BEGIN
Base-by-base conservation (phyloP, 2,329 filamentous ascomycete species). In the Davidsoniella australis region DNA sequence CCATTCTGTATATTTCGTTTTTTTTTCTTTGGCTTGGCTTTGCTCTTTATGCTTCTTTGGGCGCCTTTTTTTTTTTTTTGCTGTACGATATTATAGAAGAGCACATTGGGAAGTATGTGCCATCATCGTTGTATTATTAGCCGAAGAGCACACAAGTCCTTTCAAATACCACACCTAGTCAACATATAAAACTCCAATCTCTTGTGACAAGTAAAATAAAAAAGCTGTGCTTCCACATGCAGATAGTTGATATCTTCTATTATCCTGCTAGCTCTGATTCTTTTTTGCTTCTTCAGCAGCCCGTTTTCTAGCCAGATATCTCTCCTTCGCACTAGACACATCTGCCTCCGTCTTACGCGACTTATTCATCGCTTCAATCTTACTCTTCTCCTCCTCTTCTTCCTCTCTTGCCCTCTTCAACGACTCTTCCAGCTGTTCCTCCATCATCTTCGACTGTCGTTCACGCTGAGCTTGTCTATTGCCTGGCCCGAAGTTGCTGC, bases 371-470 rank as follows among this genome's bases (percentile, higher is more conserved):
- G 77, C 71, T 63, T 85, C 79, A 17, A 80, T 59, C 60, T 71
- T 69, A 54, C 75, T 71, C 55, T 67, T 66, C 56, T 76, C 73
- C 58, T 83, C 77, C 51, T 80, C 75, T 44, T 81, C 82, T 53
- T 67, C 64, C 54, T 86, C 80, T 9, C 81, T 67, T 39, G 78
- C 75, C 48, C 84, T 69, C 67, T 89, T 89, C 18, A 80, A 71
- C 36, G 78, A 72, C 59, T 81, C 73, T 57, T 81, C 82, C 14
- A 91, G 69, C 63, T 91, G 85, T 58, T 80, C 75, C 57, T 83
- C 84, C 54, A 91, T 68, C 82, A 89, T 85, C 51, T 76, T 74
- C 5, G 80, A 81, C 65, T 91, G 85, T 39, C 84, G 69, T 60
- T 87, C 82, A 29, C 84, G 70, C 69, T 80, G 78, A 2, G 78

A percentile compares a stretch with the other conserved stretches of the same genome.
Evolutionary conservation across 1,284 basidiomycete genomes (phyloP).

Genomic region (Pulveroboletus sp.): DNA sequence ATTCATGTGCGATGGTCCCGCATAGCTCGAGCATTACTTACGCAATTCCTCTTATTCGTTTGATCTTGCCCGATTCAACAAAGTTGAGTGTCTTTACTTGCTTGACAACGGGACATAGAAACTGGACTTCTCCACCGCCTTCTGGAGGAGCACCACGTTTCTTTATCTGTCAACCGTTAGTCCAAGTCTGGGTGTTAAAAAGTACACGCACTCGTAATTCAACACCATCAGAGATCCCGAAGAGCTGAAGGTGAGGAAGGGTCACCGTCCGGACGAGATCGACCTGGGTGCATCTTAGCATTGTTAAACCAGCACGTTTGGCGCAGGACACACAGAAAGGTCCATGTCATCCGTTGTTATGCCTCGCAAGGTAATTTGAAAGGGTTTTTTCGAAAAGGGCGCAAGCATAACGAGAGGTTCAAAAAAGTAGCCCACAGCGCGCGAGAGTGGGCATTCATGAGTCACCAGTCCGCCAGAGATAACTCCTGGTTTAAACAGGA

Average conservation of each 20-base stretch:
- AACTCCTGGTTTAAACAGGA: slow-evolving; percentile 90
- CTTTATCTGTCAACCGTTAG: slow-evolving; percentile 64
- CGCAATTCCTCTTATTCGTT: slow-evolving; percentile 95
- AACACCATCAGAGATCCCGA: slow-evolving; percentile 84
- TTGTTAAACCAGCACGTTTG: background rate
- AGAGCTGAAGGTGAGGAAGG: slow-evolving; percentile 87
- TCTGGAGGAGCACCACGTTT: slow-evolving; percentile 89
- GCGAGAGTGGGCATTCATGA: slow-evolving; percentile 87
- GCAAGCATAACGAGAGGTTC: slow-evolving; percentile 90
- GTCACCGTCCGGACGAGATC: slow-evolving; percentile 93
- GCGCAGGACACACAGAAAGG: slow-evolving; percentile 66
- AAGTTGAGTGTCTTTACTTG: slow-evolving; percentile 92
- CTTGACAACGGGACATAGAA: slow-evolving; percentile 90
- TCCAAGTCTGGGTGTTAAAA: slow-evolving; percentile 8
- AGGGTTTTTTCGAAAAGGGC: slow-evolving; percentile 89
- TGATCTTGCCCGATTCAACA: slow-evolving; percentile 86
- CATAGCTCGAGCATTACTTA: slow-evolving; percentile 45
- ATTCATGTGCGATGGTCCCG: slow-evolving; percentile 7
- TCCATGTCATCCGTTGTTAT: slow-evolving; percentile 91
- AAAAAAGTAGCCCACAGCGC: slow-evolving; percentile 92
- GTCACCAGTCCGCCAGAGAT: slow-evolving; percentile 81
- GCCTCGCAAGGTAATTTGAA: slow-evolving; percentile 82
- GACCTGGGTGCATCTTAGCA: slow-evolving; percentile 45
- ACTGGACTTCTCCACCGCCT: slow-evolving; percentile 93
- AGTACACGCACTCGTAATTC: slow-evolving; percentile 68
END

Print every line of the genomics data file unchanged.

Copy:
Base-by-base conservation (phyloP, 2,329 filamentous ascomycete species). In the Davidsoniella australis region DNA sequence CCATTCTGTATATTTCGTTTTTTTTTCTTTGGCTTGGCTTTGCTCTTTATGCTTCTTTGGGCGCCTTTTTTTTTTTTTTGCTGTACGATATTATAGAAGAGCACATTGGGAAGTATGTGCCATCATCGTTGTATTATTAGCCGAAGAGCACACAAGTCCTTTCAAATACCACACCTAGTCAACATATAAAACTCCAATCTCTTGTGACAAGTAAAATAAAAAAGCTGTGCTTCCACATGCAGATAGTTGATATCTTCTATTATCCTGCTAGCTCTGATTCTTTTTTGCTTCTTCAGCAGCCCGTTTTCTAGCCAGATATCTCTCCTTCGCACTAGACACATCTGCCTCCGTCTTACGCGACTTATTCATCGCTTCAATCTTACTCTTCTCCTCCTCTTCTTCCTCTCTTGCCCTCTTCAACGACTCTTCCAGCTGTTCCTCCATCATCTTCGACTGTCGTTCACGCTGAGCTTGTCTATTGCCTGGCCCGAAGTTGCTGC, bases 371-470 rank as follows among this genome's bases (percentile, higher is more conserved):
- G 77, C 71, T 63, T 85, C 79, A 17, A 80, T 59, C 60, T 71
- T 69, A 54, C 75, T 71, C 55, T 67, T 66, C 56, T 76, C 73
- C 58, T 83, C 77, C 51, T 80, C 75, T 44, T 81, C 82, T 53
- T 67, C 64, C 54, T 86, C 80, T 9, C 81, T 67, T 39, G 78
- C 75, C 48, C 84, T 69, C 67, T 89, T 89, C 18, A 80, A 71
- C 36, G 78, A 72, C 59, T 81, C 73, T 57, T 81, C 82, C 14
- A 91, G 69, C 63, T 91, G 85, T 58, T 80, C 75, C 57, T 83
- C 84, C 54, A 91, T 68, C 82, A 89, T 85, C 51, T 76, T 74
- C 5, G 80, A 81, C 65, T 91, G 85, T 39, C 84, G 69, T 60
- T 87, C 82, A 29, C 84, G 70, C 69, T 80, G 78, A 2, G 78

A percentile compares a stretch with the other conserved stretches of the same genome.
Evolutionary conservation across 1,284 basidiomycete genomes (phyloP).

Genomic region (Pulveroboletus sp.): DNA sequence ATTCATGTGCGATGGTCCCGCATAGCTCGAGCATTACTTACGCAATTCCTCTTATTCGTTTGATCTTGCCCGATTCAACAAAGTTGAGTGTCTTTACTTGCTTGACAACGGGACATAGAAACTGGACTTCTCCACCGCCTTCTGGAGGAGCACCACGTTTCTTTATCTGTCAACCGTTAGTCCAAGTCTGGGTGTTAAAAAGTACACGCACTCGTAATTCAACACCATCAGAGATCCCGAAGAGCTGAAGGTGAGGAAGGGTCACCGTCCGGACGAGATCGACCTGGGTGCATCTTAGCATTGTTAAACCAGCACGTTTGGCGCAGGACACACAGAAAGGTCCATGTCATCCGTTGTTATGCCTCGCAAGGTAATTTGAAAGGGTTTTTTCGAAAAGGGCGCAAGCATAACGAGAGGTTCAAAAAAGTAGCCCACAGCGCGCGAGAGTGGGCATTCATGAGTCACCAGTCCGCCAGAGATAACTCCTGGTTTAAACAGGA

Average conservation of each 20-base stretch:
- AACTCCTGGTTTAAACAGGA: slow-evolving; percentile 90
- CTTTATCTGTCAACCGTTAG: slow-evolving; percentile 64
- CGCAATTCCTCTTATTCGTT: slow-evolving; percentile 95
- AACACCATCAGAGATCCCGA: slow-evolving; percentile 84
- TTGTTAAACCAGCACGTTTG: background rate
- AGAGCTGAAGGTGAGGAAGG: slow-evolving; percentile 87
- TCTGGAGGAGCACCACGTTT: slow-evolving; percentile 89
- GCGAGAGTGGGCATTCATGA: slow-evolving; percentile 87
- GCAAGCATAACGAGAGGTTC: slow-evolving; percentile 90
- GTCACCGTCCGGACGAGATC: slow-evolving; percentile 93
- GCGCAGGACACACAGAAAGG: slow-evolving; percentile 66
- AAGTTGAGTGTCTTTACTTG: slow-evolving; percentile 92
- CTTGACAACGGGACATAGAA: slow-evolving; percentile 90
- TCCAAGTCTGGGTGTTAAAA: slow-evolving; percentile 8
- AGGGTTTTTTCGAAAAGGGC: slow-evolving; percentile 89
- TGATCTTGCCCGATTCAACA: slow-evolving; percentile 86
- CATAGCTCGAGCATTACTTA: slow-evolving; percentile 45
- ATTCATGTGCGATGGTCCCG: slow-evolving; percentile 7
- TCCATGTCATCCGTTGTTAT: slow-evolving; percentile 91
- AAAAAAGTAGCCCACAGCGC: slow-evolving; percentile 92
- GTCACCAGTCCGCCAGAGAT: slow-evolving; percentile 81
- GCCTCGCAAGGTAATTTGAA: slow-evolving; percentile 82
- GACCTGGGTGCATCTTAGCA: slow-evolving; percentile 45
- ACTGGACTTCTCCACCGCCT: slow-evolving; percentile 93
- AGTACACGCACTCGTAATTC: slow-evolving; percentile 68